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On Mar 30, 2014, at 11:36 AM, Dirk Laurie <> wrote:

> The effect of this proposal can be achieved easily. The syntax is only
> slightly different: `global {var1=val1; var2=val2}` instead of
> `global var1,var2=val1,val2`.
> The Lua way is to provide methods, not policies. This proposal
> involves policy, not method. I do not support it.

I disagree with this as a definition of “the Lua way"; if it were then 5.3 would certainly NOT include bitwise operators and we’d just have a bit64 library. Second, a blanket “all policy is bad” argument is rather dubious. SOME policy is both necessary and good; that’s why Lua specifies the precision of floats and (in 5.3) the width of integers (never mind about the compile-time variants).

To my mind “the Lua way” is have as LITTLE policy as is practical. The question, therefore, is really this: is it sufficiently useful to have a policy-based method to manage global variable declaration to justify it’s addition? Notice that this has nothing to do with HOW such a policy is realized. This is because policies solve issues of standardization, while the realization of policies involve issues of efficiency and compatibility (and, dare i say it, elegance).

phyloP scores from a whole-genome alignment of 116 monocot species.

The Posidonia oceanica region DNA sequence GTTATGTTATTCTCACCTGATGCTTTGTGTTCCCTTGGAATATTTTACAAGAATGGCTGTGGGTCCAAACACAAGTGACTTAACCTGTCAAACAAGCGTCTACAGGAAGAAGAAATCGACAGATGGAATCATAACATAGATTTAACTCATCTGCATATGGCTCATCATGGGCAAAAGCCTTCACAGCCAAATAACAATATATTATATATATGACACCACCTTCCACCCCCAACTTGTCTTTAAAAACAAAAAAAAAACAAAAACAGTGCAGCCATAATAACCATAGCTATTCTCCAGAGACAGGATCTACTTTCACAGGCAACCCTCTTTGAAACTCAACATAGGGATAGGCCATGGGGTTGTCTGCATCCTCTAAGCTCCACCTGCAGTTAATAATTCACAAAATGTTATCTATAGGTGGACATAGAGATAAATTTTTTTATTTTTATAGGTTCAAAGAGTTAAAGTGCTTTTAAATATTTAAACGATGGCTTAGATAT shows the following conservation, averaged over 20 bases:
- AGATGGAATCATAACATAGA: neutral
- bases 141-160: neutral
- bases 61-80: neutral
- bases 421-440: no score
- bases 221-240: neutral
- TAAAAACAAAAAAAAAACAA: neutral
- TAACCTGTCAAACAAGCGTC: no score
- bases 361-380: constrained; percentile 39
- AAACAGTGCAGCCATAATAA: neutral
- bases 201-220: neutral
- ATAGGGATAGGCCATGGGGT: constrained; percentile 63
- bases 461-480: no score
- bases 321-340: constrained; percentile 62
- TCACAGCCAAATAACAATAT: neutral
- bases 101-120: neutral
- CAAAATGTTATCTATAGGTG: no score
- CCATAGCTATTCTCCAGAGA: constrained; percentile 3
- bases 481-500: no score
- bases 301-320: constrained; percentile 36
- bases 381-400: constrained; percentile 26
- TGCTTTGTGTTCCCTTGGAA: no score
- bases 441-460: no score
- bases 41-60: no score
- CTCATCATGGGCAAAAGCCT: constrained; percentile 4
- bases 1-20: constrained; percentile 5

The OP points out that the problem with existing implementations/work-arounds/hacks (choose your word) is that they all collide with 3rd party code such as libraries. I’ve had this issue as well; it doesn’t really matter what you do with the existing solutions, they only really work if you have total control of 100% of the source in your project.

And, to be blunt, it *is* a wretched nuisance when you spend an hour staring at code that should work only to notice a simple single-letter typo in a variable name was the cause.

I personally don’t agree with the OP’s proposed solution; it feels odd to me. But I *do* agree with the motivation to try to create such a solution.